Unlike in the past, experts do not believe that acquisitions are necessary to achieve integration. But, consolidations and acquisitions are commonplace. Organizations take this route in order to widen the referral base and leverage with payers. In addition, the acquisitions provide an efficient way to obtain in-depth patient information and dispatch orders.
However, the approach is widely viewed as a defensive measure by the healthcare entities. They use this mechanism to counter declining referrals and the potential to shift back to risk-based payment models. Yet, acquisition alone does not provide a sure-fire way for medical groups to attain better systems for exchanging information or obtain better rates with payers. They present organizations with considerable risk.
A better option to acquisitions is the creation of high-performing medical groups within an entity. These groups are known to support integration as well as sustainability in the long-term. They provide guidance and solid leadership in relation to improving efficiency, an increase in profits and adapting to new payment models. As a result, patients take advantage of improved service delivery.
Clinical integration as opposed to organizational consolidation is the key to reform. It enables healthcare entities to expand reach and scale in addition to boosting innovation.
Good governance plays a pertinent role in clinically integrated entities. However, this may be difficult for organizations with a disparate network of affiliated providers. The problem can be solved by adopting a culture of continuous quality improvement using wide-ranging tools.
As a result, entities can maintain the flow of information to different departments. Doing so enhances efficiency and facilitates bidirectional communication between management and physicians. Staff must be well informed about strategic decisions and group activities. This enables staffers, in particular physicians to provide regular feedback.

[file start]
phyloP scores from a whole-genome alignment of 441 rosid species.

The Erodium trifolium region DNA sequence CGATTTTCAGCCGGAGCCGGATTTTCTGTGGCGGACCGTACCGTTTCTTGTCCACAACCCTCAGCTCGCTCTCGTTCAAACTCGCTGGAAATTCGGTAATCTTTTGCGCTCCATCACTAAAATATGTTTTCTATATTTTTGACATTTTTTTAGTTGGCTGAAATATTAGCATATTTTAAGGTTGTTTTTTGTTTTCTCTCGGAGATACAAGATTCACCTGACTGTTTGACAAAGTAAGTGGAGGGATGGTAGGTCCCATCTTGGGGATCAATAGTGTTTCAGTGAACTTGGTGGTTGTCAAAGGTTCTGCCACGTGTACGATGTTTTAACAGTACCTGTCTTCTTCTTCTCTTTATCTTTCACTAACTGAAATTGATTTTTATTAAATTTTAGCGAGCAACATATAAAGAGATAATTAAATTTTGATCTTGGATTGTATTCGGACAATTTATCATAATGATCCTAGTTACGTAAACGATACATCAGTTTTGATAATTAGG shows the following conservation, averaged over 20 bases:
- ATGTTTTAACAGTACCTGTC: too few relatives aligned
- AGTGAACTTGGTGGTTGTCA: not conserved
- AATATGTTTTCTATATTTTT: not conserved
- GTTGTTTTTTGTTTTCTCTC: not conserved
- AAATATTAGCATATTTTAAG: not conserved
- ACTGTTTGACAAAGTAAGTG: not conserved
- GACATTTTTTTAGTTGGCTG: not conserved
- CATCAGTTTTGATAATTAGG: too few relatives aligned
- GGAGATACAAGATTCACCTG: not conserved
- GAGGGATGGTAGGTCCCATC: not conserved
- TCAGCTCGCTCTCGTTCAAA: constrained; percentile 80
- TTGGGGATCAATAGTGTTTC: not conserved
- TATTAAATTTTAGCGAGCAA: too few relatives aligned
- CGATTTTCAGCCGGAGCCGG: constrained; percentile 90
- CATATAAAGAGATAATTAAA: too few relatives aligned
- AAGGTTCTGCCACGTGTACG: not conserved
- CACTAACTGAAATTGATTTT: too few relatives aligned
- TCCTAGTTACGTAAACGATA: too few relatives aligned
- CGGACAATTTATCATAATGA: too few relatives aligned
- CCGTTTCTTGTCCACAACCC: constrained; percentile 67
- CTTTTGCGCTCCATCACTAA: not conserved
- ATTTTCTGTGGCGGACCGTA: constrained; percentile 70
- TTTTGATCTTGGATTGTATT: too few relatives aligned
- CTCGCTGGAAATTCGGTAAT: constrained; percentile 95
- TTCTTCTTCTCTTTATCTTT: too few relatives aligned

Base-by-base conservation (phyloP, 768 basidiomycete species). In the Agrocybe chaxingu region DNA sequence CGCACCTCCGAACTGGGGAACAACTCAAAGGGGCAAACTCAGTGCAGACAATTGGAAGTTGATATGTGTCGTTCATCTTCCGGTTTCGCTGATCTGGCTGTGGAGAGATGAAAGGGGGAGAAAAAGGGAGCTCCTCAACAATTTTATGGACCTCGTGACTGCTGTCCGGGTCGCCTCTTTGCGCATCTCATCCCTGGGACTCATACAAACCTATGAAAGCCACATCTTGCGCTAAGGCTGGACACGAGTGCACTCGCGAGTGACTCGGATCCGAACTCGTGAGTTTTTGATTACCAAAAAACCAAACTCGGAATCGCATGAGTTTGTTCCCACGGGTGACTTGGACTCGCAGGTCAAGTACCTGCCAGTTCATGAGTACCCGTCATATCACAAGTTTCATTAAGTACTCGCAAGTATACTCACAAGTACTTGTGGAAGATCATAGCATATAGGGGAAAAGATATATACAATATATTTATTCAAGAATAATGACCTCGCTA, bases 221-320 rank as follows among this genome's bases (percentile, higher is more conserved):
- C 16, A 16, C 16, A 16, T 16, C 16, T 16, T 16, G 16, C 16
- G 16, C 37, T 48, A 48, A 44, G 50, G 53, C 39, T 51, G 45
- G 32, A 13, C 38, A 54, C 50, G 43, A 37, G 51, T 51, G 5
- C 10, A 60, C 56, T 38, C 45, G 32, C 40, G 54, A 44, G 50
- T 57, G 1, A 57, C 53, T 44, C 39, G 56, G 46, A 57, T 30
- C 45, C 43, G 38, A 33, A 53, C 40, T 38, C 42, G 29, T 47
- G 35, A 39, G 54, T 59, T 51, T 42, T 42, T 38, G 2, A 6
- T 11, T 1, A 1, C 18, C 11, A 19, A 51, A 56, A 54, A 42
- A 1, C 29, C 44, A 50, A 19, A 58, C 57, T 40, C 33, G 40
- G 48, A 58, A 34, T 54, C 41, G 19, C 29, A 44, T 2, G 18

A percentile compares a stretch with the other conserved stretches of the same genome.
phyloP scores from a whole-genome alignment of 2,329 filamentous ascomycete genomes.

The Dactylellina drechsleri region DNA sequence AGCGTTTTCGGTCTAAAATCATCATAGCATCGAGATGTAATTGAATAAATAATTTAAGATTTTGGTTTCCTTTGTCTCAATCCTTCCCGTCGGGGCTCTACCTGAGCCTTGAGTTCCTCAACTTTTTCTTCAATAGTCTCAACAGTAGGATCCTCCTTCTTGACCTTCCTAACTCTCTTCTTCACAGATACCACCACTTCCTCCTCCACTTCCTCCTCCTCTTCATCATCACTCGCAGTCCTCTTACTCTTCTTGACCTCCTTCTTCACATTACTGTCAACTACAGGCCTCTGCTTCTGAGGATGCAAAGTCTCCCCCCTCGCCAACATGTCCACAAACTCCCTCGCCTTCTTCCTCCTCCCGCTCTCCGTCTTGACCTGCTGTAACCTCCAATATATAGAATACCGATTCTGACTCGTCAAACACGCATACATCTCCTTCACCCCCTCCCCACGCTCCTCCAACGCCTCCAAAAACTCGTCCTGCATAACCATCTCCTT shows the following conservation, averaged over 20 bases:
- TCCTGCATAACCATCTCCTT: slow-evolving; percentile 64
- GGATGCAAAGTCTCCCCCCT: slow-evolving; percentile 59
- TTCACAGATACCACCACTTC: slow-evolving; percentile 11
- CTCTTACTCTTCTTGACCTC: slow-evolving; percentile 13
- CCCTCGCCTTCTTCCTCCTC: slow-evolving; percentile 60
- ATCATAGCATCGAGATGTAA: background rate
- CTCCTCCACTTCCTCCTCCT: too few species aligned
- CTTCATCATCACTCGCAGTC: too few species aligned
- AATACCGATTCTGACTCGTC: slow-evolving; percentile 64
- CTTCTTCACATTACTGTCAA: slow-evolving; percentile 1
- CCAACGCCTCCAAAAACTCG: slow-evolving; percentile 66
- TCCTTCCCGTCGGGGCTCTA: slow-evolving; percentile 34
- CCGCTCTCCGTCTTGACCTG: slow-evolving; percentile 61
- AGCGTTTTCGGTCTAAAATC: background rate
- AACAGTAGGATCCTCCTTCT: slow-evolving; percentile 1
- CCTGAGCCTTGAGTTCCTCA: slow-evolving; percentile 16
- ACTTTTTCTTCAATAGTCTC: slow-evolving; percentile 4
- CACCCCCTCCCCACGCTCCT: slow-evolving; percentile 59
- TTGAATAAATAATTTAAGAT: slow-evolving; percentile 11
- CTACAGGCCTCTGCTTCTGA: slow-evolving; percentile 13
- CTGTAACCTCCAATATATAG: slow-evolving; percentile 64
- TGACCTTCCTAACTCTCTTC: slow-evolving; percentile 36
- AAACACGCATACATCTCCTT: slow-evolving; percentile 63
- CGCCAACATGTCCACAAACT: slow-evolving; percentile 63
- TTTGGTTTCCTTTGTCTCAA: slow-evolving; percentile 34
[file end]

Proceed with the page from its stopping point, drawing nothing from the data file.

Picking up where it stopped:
Providing adequate incentives is a great way to motivate physicians and staff. Many experts advocate the use of bonuses and higher salaries to support the values of clinical integration. Additionally, healthcare organization can augment the incentives by deploying communication systems, team collaboration, timely, and effective use of personnel.
Improving healthcare decisions
Interoperability and access to patient information is vital to the viability of integration. However, the information should cover the key details. For this reason, it is not necessary to view lifetime patient records at all times. Spending too much time sifting through a vast amount of data diverts attention from service delivery. Doing so undermines profitability, quality and patient outcomes.
Service providers require access to tools that deliver the information at specific points in the workflow. This eliminates the need to switch frames to review data and take action. The ideal tools are designed to filter data from various settings. On the other hand, the lack of clear visibility compromises the ability to take accurate decisions at the point of care. In turn, it becomes difficult for healthcare organization to achieve optimal care outcomes and revenue goals.